Wednesday: Exercising - Take care of your body. Are you exercising in the local company gym or prefer more exclusive places? Pay the fee, go to the company gym: notice which healthy actions lifts your mood and do more of them. “Try to limit your sitting and sleeping to just 23 and a half hours a day” suggests Dr Mike Evans.
Thursday: Awareness – Live life mindfully – “Reflect - Learning how to be still, to really be still and let life happen – that stillness becomes a radiance” say Morgan Freeman. Notice and appreciate the good things that your company is doing, list the KPIs where you are beating competition, call to your mind all the efficiency projects you team is committed to, think to some individuals that helped you in your life to become who you are, that were meaningful to you. Clear your table, quit your email and reflect on small positive things. Vanessa King, AFH's lead positive psychologist and architect of the keys, who’s writing a book on them, suggest to canvass friends to find out what you are good at – then do more of it.
Friday: Acceptance No-one’s perfect. But so often we compare a negative view of ourselves and the difficulties to make things happen in the place where we work, with an unrealistic view of other people and the organization they work for. Dwelling on our flaws – what we are not rather than what we have got- makes much harder to be happy. Friday’s SWAT could mean maybe 'Sell What’s Available Today', putting passion and determination instead of desiring someone else’s’ s success. Notice things you do well, however small.
Saturday: Resilience. ‘Fail again, fail better’ sustains Samuel Beckett. Get from Netflix the movie Pursuit of Happiness based on a true story about a man named Christopher Gardner. Gardner has invested heavily in a device known as a "Bone Density scanner". He feels like he has made these devices. However, they do not sell, as they are marginally better than the current technology at a much higher price. As Gardner tries to figure out how to sell them, his wife leaves him; he loses his house, his bank account, and credit cards. Forced to live out in the streets with his son, Gardner is now desperate to find a steady job; he takes on a job as a stockbroker, but before he can receive pay, he needs to go through 6 months of training, and to sell his devices. Or watch again Life is Beautiful where a gentle Jewish-Italian waiter, Guido Orefice, meets Dora, a pretty schoolteacher, and wins her over with his charm and humour. Eventually they marry and have a son, Giosue. Their happiness is abruptly halted, however, when Guido and Giosue are separated from Dora and taken to a concentration camp. Determined to shelter his son from the horrors of his surroundings, Guido convinces Giosue that their time in the camp is merely a game.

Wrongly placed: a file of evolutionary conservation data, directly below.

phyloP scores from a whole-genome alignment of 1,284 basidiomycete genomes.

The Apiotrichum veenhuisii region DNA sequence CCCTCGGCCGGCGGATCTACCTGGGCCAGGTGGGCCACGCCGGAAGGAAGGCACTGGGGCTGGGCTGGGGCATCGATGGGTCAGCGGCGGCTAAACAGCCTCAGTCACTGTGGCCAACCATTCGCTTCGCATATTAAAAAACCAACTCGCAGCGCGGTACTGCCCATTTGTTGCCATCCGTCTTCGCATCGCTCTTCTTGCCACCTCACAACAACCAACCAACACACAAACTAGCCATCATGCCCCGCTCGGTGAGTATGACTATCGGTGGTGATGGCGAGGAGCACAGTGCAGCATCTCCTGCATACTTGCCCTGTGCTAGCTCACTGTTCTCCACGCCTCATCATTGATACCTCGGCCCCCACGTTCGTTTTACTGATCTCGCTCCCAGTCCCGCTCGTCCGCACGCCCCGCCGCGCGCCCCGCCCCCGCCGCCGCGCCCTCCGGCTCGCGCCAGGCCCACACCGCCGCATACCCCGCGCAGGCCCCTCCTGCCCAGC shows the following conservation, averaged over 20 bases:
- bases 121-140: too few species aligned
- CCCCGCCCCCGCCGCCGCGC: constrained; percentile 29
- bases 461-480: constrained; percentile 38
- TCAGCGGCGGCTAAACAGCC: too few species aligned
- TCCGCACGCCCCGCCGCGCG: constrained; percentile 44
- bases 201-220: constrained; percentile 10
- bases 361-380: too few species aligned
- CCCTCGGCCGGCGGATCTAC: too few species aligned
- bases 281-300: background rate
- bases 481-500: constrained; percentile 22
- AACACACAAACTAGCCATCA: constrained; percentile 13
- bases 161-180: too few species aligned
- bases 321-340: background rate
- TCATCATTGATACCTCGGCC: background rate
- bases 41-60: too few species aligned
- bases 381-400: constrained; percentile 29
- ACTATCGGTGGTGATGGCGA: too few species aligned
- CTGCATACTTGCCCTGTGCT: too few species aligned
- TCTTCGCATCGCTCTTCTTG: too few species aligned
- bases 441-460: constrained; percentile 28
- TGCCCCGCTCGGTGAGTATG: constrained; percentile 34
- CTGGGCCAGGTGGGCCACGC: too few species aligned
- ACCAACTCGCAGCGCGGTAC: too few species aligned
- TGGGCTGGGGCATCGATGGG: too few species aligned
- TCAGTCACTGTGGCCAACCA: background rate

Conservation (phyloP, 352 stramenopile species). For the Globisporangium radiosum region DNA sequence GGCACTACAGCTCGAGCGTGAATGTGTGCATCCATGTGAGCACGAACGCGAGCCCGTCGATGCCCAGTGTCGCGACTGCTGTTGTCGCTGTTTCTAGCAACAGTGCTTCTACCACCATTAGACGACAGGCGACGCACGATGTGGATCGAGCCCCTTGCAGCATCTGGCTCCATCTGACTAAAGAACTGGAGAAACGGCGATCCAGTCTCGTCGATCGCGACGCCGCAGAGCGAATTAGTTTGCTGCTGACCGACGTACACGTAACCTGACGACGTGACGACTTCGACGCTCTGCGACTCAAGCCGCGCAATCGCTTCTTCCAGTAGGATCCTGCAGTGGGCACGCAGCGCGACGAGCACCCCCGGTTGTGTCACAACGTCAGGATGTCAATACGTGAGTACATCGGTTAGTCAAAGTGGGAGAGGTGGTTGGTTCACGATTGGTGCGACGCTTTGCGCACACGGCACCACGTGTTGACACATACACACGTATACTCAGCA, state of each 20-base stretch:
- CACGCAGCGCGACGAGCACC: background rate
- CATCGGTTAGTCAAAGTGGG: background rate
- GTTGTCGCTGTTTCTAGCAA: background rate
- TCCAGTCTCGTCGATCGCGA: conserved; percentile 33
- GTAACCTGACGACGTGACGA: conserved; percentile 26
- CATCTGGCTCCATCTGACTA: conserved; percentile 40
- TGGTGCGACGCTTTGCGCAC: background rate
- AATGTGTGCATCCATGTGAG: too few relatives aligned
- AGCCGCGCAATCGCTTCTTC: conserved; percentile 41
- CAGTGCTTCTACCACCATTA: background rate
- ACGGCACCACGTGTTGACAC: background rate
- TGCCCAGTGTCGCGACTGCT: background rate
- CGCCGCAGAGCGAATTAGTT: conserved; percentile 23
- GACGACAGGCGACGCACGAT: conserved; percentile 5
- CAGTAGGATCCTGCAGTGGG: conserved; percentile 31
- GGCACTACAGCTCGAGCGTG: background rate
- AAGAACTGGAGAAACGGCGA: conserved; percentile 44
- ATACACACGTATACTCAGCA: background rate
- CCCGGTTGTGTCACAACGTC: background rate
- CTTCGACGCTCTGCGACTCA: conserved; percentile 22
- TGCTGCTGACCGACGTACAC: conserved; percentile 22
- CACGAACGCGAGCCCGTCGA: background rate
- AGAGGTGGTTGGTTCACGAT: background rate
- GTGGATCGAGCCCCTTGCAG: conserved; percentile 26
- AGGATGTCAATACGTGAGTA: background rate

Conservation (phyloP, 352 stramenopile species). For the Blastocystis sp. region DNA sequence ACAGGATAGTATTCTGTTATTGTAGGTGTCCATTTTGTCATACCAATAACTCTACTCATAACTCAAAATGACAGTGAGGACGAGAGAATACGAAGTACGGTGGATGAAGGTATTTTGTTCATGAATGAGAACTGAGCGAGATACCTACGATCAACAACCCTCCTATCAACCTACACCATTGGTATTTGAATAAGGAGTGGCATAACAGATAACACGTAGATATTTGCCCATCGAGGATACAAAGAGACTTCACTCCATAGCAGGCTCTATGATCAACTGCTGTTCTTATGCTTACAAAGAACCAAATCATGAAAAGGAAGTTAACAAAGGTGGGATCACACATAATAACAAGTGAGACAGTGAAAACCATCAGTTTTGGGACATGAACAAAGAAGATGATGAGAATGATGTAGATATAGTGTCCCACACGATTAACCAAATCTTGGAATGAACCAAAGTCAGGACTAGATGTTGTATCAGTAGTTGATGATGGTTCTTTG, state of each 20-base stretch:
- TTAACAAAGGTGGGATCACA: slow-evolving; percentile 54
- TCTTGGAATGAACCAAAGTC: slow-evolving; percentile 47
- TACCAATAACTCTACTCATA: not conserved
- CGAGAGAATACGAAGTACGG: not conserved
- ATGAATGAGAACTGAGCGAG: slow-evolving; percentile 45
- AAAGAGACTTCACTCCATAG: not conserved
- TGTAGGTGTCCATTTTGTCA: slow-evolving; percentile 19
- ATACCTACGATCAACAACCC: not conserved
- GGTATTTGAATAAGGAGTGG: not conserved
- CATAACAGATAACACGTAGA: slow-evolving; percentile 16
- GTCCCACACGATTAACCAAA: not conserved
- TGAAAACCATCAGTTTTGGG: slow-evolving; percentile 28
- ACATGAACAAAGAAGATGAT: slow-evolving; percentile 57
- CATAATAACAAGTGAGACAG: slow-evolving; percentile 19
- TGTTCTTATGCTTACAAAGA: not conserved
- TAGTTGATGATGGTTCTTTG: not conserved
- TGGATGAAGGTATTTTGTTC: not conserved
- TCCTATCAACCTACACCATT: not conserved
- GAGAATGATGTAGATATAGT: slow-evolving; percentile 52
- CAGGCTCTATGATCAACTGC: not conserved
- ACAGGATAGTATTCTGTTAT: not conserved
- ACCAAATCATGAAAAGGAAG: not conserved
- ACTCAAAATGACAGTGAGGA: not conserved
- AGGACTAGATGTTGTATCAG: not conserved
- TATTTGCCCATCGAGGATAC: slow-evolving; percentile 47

If the week was heavy take the day to shift your mood and bring new perspectives to the challenges you are facing.
Sunday Trying out – Keep learning new things Surprise your family cook a new meal, bring them to visit a new nice place, "As long as you live, keep learning how to live" said Seneca. Find time to lose yourself in what you love.
It’s Monday again, you enter smiling your office. On your desk the Quarterly Report…Division Two made the Sales target. It is time to set your goal for the next quarter. Share your dreams; tell to 3 people what this is important for you and the company. Set your personal Happiness goal and share with them. Be The Happy CFO
A dwarf on a giant's shoulder sees the furthest of the two
During a simple and touching ceremony, my current manager and two colleagues handed me a recognition certificate for the 25 years I spent in the same company, Novartis.This anniversary made me reflect on the reason why certain individuals stay loyal, working mostly for one company, while others build a career jumping from one company to another.